2017 Volume 12 Issue 1 Pages 15-24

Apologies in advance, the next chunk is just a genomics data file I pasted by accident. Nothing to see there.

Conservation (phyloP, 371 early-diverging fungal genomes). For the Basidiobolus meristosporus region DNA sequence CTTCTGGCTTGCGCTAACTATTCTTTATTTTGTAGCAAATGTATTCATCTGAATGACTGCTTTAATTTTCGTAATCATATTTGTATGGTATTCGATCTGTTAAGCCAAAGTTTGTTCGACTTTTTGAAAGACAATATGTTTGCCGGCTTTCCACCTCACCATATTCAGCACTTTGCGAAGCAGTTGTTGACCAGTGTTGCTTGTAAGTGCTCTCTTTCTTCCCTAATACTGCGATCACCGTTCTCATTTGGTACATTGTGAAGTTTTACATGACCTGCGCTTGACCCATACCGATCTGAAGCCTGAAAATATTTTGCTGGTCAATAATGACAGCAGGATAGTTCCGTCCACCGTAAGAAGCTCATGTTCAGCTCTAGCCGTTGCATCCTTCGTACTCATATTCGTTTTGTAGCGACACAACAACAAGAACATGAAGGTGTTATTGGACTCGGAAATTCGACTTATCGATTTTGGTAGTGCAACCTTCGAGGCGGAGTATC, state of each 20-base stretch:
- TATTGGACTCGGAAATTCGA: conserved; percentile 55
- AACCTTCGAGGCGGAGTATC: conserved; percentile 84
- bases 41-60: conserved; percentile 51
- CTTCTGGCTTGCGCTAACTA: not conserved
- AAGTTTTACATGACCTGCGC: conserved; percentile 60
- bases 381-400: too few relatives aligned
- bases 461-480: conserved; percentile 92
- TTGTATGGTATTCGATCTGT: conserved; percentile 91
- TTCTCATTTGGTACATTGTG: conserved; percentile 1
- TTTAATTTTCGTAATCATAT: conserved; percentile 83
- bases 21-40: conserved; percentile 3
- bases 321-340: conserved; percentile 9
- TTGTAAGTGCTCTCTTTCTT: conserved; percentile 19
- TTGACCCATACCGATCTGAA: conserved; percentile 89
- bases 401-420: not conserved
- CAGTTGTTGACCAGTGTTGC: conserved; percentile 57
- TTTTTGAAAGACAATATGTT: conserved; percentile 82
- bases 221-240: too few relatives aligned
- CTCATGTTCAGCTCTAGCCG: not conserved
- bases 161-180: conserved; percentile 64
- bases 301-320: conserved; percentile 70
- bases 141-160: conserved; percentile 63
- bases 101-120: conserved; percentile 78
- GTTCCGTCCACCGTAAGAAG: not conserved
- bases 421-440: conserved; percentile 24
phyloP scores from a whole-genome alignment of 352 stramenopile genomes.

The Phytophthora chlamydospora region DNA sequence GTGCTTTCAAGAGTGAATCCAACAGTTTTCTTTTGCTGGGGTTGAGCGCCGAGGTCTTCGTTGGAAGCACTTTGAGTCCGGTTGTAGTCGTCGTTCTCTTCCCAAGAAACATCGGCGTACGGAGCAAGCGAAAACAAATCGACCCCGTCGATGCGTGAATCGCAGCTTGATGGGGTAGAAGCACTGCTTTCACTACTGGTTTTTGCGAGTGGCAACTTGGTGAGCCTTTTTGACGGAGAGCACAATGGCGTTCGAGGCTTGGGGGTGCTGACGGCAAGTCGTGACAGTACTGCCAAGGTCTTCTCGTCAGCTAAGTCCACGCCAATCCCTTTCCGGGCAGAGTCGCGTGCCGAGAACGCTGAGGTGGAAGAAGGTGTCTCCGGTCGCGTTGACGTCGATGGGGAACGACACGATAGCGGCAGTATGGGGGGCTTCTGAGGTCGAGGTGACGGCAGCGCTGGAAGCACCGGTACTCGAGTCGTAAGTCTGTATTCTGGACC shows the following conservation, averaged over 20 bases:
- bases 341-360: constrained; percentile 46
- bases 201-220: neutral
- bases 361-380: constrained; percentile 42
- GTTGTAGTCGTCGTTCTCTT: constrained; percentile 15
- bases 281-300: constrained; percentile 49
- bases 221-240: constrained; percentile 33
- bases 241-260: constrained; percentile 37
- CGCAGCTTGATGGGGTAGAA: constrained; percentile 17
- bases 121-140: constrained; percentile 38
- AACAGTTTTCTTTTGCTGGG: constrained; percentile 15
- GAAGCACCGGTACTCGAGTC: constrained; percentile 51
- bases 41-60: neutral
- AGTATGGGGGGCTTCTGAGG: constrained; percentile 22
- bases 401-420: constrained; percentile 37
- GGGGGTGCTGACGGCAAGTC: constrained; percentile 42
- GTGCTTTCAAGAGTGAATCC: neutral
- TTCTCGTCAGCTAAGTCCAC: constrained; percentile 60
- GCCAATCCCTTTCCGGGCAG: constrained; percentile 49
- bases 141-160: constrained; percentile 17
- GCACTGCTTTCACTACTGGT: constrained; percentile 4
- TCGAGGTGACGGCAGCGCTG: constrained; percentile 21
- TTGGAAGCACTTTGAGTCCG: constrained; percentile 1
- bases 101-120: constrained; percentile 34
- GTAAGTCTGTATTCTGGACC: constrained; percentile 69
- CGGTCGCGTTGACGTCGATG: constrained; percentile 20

Marine dinoflagellates synthesize ultraviolet absorbing compounds, such as mycosporine-like amino acids (MAAs), at high ultraviolet radiation (UVR) to protect from UVR damage. Short-term responses (360 min) of MAAs and absorption of UVR between 310 nm to 360 nm (a[310–360]) to UVR were examined in the dinoflagellate Prorocentrum micans to confirm reproducibility even at relatively low doses of UVR (UVB: 0.76 W m−2 in 320–340 nm) and (UVA: 0.84 W m−2 in 340–400 nm). By using a low dose of UVR there was no apparent bleaching of cells and it was possible to normalize MAA concentration with chlorophyll a concentration (Chl a). At the beginning of the exposure experiment, MAAs primarily consisted of shinorine (58.5%), palythine (30.2%), mycosporine-glycine (7.0%), palythene (2.6%), and porphyra-334 (1.7%). Net change in the Chl a specific MAA concentration (δMAAs) was estimated as the difference in Chl a specific MAA concentrations between the experiments with photosynthetically active radiation (PAR in 400–700 nm) and PAR+UVR (320–700 nm). The responses to either PAR or PAR+UVR were composed of two phases: the first was shorter than approximately 90 min, and the second included the subsequent phases. The initial temporal change during the first phase in δMAAs (0.031 nmol MAAs [mol Chl a]−1 min−1) consisted of an increase in the four primary MAAs, shinorine, porphyra-334, mycosporine-glycine, and palythene (0.049 nmol MAAs [mol Chl a]−1 min−1), and a decrease in one secondary MAA, palythine (−0.018 nmol MAA [mol Chl a]−1 min−1). Although the temporal increase in δMAAs was limited, a possible main route of MAA transformation had mycosporine-glycine and porphyra-334 as the primary precursors of a sequential series of conversions, by which the cells accumulated shinorine and palythene, possibly at the expense of palythine. The increased MAAs enhanced a(310–360). The cells appear to achieve MAA transformation with an increase in total MAAs to protect from UVR damage.